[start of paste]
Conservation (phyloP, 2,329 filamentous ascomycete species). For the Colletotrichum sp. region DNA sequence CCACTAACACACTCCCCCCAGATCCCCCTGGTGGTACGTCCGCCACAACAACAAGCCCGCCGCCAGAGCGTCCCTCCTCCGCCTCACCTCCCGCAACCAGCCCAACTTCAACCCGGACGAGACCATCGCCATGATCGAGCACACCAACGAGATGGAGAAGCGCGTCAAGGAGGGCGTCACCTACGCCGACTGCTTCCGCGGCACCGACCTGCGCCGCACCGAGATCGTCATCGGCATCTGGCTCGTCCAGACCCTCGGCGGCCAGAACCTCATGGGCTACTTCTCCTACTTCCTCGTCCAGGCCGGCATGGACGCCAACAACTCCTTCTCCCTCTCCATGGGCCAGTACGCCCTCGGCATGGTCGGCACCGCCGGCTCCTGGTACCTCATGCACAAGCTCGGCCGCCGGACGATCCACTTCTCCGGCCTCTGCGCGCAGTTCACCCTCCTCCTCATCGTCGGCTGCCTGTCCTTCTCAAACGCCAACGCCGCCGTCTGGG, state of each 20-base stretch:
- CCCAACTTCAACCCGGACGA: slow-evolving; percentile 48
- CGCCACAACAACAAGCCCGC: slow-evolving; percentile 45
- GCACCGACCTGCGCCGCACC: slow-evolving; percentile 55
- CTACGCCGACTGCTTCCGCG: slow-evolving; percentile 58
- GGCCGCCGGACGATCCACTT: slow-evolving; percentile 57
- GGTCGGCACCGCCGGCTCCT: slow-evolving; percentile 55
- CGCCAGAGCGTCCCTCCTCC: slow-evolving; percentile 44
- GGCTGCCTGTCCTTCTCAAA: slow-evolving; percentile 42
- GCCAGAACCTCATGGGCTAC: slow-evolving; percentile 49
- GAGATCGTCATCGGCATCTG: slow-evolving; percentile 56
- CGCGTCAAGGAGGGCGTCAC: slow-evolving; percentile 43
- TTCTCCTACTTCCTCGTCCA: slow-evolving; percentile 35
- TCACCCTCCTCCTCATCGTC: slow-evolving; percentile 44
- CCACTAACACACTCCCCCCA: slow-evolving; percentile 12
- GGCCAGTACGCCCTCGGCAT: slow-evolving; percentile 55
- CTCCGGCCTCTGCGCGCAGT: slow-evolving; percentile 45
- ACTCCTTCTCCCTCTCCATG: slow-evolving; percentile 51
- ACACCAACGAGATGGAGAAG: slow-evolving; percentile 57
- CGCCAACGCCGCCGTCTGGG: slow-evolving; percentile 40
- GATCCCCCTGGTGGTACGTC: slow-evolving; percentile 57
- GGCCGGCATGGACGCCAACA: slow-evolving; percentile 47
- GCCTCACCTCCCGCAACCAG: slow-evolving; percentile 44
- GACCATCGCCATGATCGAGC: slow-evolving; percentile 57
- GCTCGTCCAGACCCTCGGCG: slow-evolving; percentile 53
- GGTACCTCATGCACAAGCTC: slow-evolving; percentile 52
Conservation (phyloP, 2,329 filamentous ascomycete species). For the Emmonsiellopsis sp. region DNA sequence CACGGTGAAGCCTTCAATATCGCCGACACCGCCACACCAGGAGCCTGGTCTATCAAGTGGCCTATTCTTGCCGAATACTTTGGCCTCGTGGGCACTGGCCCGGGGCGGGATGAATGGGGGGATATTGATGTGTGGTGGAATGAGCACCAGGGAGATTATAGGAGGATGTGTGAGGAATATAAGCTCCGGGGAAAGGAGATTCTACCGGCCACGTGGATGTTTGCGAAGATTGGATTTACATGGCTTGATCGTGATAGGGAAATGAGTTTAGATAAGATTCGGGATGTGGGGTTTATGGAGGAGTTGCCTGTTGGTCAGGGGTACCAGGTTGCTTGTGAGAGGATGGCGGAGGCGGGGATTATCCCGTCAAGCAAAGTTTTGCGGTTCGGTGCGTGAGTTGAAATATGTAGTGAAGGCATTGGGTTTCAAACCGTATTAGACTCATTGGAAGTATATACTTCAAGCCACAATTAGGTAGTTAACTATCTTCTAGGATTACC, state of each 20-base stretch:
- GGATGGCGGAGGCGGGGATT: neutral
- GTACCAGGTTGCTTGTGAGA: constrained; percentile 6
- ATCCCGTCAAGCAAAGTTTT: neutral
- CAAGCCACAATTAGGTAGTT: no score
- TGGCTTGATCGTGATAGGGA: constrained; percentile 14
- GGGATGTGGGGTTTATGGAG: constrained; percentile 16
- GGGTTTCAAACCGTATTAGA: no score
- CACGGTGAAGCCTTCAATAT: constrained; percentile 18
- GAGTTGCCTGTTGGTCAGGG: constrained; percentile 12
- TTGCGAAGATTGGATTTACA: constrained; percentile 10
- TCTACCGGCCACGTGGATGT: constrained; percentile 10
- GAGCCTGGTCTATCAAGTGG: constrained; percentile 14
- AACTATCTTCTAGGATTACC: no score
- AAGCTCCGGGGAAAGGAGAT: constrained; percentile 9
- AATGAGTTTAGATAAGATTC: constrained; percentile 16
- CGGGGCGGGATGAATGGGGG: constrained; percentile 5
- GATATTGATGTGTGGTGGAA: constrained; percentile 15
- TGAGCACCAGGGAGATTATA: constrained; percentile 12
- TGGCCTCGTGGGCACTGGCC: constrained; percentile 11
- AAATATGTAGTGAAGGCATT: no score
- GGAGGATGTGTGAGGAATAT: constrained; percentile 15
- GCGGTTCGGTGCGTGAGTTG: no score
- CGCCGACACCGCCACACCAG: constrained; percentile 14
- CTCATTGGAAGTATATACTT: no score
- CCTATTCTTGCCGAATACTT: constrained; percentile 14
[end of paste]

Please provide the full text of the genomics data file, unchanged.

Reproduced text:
Conservation (phyloP, 2,329 filamentous ascomycete species). For the Colletotrichum sp. region DNA sequence CCACTAACACACTCCCCCCAGATCCCCCTGGTGGTACGTCCGCCACAACAACAAGCCCGCCGCCAGAGCGTCCCTCCTCCGCCTCACCTCCCGCAACCAGCCCAACTTCAACCCGGACGAGACCATCGCCATGATCGAGCACACCAACGAGATGGAGAAGCGCGTCAAGGAGGGCGTCACCTACGCCGACTGCTTCCGCGGCACCGACCTGCGCCGCACCGAGATCGTCATCGGCATCTGGCTCGTCCAGACCCTCGGCGGCCAGAACCTCATGGGCTACTTCTCCTACTTCCTCGTCCAGGCCGGCATGGACGCCAACAACTCCTTCTCCCTCTCCATGGGCCAGTACGCCCTCGGCATGGTCGGCACCGCCGGCTCCTGGTACCTCATGCACAAGCTCGGCCGCCGGACGATCCACTTCTCCGGCCTCTGCGCGCAGTTCACCCTCCTCCTCATCGTCGGCTGCCTGTCCTTCTCAAACGCCAACGCCGCCGTCTGGG, state of each 20-base stretch:
- CCCAACTTCAACCCGGACGA: slow-evolving; percentile 48
- CGCCACAACAACAAGCCCGC: slow-evolving; percentile 45
- GCACCGACCTGCGCCGCACC: slow-evolving; percentile 55
- CTACGCCGACTGCTTCCGCG: slow-evolving; percentile 58
- GGCCGCCGGACGATCCACTT: slow-evolving; percentile 57
- GGTCGGCACCGCCGGCTCCT: slow-evolving; percentile 55
- CGCCAGAGCGTCCCTCCTCC: slow-evolving; percentile 44
- GGCTGCCTGTCCTTCTCAAA: slow-evolving; percentile 42
- GCCAGAACCTCATGGGCTAC: slow-evolving; percentile 49
- GAGATCGTCATCGGCATCTG: slow-evolving; percentile 56
- CGCGTCAAGGAGGGCGTCAC: slow-evolving; percentile 43
- TTCTCCTACTTCCTCGTCCA: slow-evolving; percentile 35
- TCACCCTCCTCCTCATCGTC: slow-evolving; percentile 44
- CCACTAACACACTCCCCCCA: slow-evolving; percentile 12
- GGCCAGTACGCCCTCGGCAT: slow-evolving; percentile 55
- CTCCGGCCTCTGCGCGCAGT: slow-evolving; percentile 45
- ACTCCTTCTCCCTCTCCATG: slow-evolving; percentile 51
- ACACCAACGAGATGGAGAAG: slow-evolving; percentile 57
- CGCCAACGCCGCCGTCTGGG: slow-evolving; percentile 40
- GATCCCCCTGGTGGTACGTC: slow-evolving; percentile 57
- GGCCGGCATGGACGCCAACA: slow-evolving; percentile 47
- GCCTCACCTCCCGCAACCAG: slow-evolving; percentile 44
- GACCATCGCCATGATCGAGC: slow-evolving; percentile 57
- GCTCGTCCAGACCCTCGGCG: slow-evolving; percentile 53
- GGTACCTCATGCACAAGCTC: slow-evolving; percentile 52
Conservation (phyloP, 2,329 filamentous ascomycete species). For the Emmonsiellopsis sp. region DNA sequence CACGGTGAAGCCTTCAATATCGCCGACACCGCCACACCAGGAGCCTGGTCTATCAAGTGGCCTATTCTTGCCGAATACTTTGGCCTCGTGGGCACTGGCCCGGGGCGGGATGAATGGGGGGATATTGATGTGTGGTGGAATGAGCACCAGGGAGATTATAGGAGGATGTGTGAGGAATATAAGCTCCGGGGAAAGGAGATTCTACCGGCCACGTGGATGTTTGCGAAGATTGGATTTACATGGCTTGATCGTGATAGGGAAATGAGTTTAGATAAGATTCGGGATGTGGGGTTTATGGAGGAGTTGCCTGTTGGTCAGGGGTACCAGGTTGCTTGTGAGAGGATGGCGGAGGCGGGGATTATCCCGTCAAGCAAAGTTTTGCGGTTCGGTGCGTGAGTTGAAATATGTAGTGAAGGCATTGGGTTTCAAACCGTATTAGACTCATTGGAAGTATATACTTCAAGCCACAATTAGGTAGTTAACTATCTTCTAGGATTACC, state of each 20-base stretch:
- GGATGGCGGAGGCGGGGATT: neutral
- GTACCAGGTTGCTTGTGAGA: constrained; percentile 6
- ATCCCGTCAAGCAAAGTTTT: neutral
- CAAGCCACAATTAGGTAGTT: no score
- TGGCTTGATCGTGATAGGGA: constrained; percentile 14
- GGGATGTGGGGTTTATGGAG: constrained; percentile 16
- GGGTTTCAAACCGTATTAGA: no score
- CACGGTGAAGCCTTCAATAT: constrained; percentile 18
- GAGTTGCCTGTTGGTCAGGG: constrained; percentile 12
- TTGCGAAGATTGGATTTACA: constrained; percentile 10
- TCTACCGGCCACGTGGATGT: constrained; percentile 10
- GAGCCTGGTCTATCAAGTGG: constrained; percentile 14
- AACTATCTTCTAGGATTACC: no score
- AAGCTCCGGGGAAAGGAGAT: constrained; percentile 9
- AATGAGTTTAGATAAGATTC: constrained; percentile 16
- CGGGGCGGGATGAATGGGGG: constrained; percentile 5
- GATATTGATGTGTGGTGGAA: constrained; percentile 15
- TGAGCACCAGGGAGATTATA: constrained; percentile 12
- TGGCCTCGTGGGCACTGGCC: constrained; percentile 11
- AAATATGTAGTGAAGGCATT: no score
- GGAGGATGTGTGAGGAATAT: constrained; percentile 15
- GCGGTTCGGTGCGTGAGTTG: no score
- CGCCGACACCGCCACACCAG: constrained; percentile 14
- CTCATTGGAAGTATATACTT: no score
- CCTATTCTTGCCGAATACTT: constrained; percentile 14